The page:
- Awarded: 2020
- Award Type: Research
- Award #: 703333
Extensive genetic evidence implicates mutations in genes that encode subunits of the BAF chromatin remodeling complex (e.g., ACTL6B, ARID1B, ARID2, ATRX, BICRA, SMARCA2, SMARCA4 and SMARCC2) as significant risk factors for autism spectrum disorder (ASD) and other neurodevelopmental conditions. Furthermore, the deletion of specific BAF subunits has been shown to affect dendritic outgrowth and more severe disruption of the BAF complex results in pronounced defects in chromatin regulation and forebrain development. However, the specific mechanisms by which impairment of the neuronal form of the BAF complex (nBAF) contributes to ASD pathophysiology remain unclear.
In the course of studies aimed at investigating stimulus-responsive gene expression programs mediated by the immediate-early gene transcription factors Fos/Jun (AP-1), Michael Greenberg and colleagues found that the BAF complex acts as a major mediator of stimulus-driven AP-1 transcriptional activity in response to activation of the Ras/MAPK signaling pathway in non-neuronal cell types1. These findings are striking in light of the recent observation by his laboratory and others that neuronal activity drives acute local increases in chromatin accessibility at AP-1-bound neuronal enhancer elements2. Moreover, AP-1-binding sequence motifs were recently found to be enriched at cortical cis-regulatory elements that show altered activity in ASD3.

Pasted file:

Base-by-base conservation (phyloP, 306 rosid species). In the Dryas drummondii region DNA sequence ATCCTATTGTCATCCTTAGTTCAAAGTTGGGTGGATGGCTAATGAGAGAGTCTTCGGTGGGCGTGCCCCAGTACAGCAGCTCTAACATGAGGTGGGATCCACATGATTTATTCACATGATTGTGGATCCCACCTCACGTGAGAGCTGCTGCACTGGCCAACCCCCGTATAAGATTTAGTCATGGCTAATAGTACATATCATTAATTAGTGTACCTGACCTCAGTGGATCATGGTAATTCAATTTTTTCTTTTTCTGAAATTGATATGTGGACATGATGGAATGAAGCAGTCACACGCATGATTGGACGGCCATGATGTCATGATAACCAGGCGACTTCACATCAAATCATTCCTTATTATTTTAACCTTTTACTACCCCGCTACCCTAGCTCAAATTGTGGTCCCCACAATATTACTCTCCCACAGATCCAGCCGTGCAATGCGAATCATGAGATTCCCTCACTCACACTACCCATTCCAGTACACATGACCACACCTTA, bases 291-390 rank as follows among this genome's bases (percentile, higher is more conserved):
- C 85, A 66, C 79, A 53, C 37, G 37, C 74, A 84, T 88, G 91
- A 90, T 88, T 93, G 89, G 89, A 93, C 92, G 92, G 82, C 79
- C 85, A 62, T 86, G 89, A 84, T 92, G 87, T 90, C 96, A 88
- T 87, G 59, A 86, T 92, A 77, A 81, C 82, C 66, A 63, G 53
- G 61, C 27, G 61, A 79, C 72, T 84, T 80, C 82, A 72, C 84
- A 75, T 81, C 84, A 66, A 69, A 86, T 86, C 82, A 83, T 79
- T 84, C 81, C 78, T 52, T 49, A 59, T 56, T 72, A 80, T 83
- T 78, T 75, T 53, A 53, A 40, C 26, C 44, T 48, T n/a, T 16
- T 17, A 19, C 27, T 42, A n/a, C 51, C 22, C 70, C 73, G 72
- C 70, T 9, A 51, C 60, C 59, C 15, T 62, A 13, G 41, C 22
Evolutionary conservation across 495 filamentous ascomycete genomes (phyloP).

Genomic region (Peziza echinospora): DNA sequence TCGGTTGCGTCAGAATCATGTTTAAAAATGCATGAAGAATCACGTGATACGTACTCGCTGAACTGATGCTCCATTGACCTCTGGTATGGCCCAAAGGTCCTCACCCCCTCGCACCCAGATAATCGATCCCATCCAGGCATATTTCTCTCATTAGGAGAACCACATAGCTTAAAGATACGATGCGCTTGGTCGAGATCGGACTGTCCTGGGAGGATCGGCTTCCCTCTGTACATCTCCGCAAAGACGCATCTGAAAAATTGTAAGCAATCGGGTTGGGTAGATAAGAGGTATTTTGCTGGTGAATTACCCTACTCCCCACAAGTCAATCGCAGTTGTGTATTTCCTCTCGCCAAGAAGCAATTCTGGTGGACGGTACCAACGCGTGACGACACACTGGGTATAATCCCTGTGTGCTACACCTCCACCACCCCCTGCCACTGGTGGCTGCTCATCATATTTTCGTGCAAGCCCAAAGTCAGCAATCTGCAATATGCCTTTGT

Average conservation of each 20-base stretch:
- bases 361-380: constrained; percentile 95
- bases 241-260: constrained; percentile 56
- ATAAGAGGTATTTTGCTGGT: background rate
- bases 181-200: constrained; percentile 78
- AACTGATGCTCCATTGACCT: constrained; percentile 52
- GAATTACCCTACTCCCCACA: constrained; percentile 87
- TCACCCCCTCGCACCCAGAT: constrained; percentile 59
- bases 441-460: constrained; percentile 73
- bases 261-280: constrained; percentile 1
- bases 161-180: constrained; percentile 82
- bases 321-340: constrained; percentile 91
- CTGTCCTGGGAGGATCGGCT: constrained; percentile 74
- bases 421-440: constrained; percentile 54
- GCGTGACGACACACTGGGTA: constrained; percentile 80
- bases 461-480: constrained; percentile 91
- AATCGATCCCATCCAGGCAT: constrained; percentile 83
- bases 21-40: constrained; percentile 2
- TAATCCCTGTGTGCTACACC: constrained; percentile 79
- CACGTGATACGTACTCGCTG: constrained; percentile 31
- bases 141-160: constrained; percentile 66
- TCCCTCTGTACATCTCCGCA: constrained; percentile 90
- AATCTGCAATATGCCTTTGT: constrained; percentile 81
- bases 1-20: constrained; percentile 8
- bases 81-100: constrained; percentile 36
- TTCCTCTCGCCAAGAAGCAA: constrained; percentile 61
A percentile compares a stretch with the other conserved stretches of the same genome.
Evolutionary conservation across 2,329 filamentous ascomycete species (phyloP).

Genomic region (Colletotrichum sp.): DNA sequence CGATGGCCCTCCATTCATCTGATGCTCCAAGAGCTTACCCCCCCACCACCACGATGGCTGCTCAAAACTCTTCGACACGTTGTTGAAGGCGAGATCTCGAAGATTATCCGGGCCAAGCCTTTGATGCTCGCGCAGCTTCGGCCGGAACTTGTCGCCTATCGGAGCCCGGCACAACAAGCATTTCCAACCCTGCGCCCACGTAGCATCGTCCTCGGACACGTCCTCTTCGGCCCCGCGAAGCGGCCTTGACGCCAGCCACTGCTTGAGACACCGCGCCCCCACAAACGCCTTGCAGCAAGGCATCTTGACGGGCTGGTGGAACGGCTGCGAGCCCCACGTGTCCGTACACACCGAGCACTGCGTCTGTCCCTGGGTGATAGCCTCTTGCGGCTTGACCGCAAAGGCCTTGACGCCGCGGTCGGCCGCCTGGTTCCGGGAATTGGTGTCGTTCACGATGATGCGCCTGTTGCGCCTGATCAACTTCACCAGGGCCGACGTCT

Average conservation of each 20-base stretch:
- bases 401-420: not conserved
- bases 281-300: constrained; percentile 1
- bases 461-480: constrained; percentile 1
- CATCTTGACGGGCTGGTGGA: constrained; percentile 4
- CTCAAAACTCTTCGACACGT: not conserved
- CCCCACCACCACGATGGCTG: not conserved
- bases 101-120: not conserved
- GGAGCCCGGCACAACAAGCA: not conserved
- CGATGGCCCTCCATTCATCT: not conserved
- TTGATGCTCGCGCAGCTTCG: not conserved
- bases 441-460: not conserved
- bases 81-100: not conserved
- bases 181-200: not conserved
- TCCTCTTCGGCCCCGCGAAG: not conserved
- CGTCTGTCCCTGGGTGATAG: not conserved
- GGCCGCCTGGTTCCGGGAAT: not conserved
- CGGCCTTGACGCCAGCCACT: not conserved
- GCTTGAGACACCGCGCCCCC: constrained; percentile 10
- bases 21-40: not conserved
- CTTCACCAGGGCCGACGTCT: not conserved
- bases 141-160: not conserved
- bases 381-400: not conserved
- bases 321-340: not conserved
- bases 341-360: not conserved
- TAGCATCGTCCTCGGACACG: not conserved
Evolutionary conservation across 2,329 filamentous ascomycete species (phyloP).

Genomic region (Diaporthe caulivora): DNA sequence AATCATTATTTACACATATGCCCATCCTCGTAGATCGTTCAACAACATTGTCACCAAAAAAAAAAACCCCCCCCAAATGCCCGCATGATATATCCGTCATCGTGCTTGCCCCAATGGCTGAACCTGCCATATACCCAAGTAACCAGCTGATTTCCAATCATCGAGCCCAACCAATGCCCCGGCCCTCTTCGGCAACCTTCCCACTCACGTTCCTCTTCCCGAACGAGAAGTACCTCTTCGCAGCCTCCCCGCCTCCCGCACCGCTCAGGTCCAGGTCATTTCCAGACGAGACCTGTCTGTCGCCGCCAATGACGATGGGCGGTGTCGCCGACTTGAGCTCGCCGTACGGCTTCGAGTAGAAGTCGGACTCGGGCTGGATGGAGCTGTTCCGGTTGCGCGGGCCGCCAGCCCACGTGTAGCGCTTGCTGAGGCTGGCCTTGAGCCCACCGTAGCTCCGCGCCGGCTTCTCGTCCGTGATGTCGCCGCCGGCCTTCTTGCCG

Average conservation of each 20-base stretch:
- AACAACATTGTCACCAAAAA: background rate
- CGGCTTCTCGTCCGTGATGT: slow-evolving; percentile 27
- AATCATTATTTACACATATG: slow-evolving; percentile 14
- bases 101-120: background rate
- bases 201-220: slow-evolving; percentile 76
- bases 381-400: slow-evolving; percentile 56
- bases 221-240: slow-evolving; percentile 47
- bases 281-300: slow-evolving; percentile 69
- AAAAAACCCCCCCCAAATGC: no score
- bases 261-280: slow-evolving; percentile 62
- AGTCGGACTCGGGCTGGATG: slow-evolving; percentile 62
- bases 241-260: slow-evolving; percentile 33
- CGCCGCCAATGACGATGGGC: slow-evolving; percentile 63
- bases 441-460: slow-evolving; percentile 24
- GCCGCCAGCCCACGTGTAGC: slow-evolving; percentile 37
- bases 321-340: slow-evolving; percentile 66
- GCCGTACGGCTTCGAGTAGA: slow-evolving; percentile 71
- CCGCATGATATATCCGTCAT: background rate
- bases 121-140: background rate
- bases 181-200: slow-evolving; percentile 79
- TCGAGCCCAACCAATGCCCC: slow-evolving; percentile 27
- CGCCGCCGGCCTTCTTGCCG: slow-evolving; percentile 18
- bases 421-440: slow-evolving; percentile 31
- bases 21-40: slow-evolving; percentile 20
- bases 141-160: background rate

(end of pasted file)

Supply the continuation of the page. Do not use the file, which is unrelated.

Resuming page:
In the current project, Greenberg proposes to test the hypothesis that the nBAF complex mediates activity-dependent AP-1 signaling in neurons and that defects in this response contribute to the effects of nBAF mutations in ASD. These studies have the potential to link nBAF to a larger constellation of ASD susceptibility loci associated with altered Ras/MAPK signaling.
Specifically, Greenberg and colleagues will seek to determine whether neuronal activity-responsive chromatin remodeling is impaired in a mouse model of Arid1b haploinsufficiency. In addition, the researchers will investigate the contribution of the nBAF complex to neuronal activity-dependent gene expression programs in human pluripotent stem cell-derived glutamatergic neurons.
Taken together, the proposed experiments will provide a better understanding of BAF function and yield insight into the etiology of a range of syndromic and non-syndromic ASDs.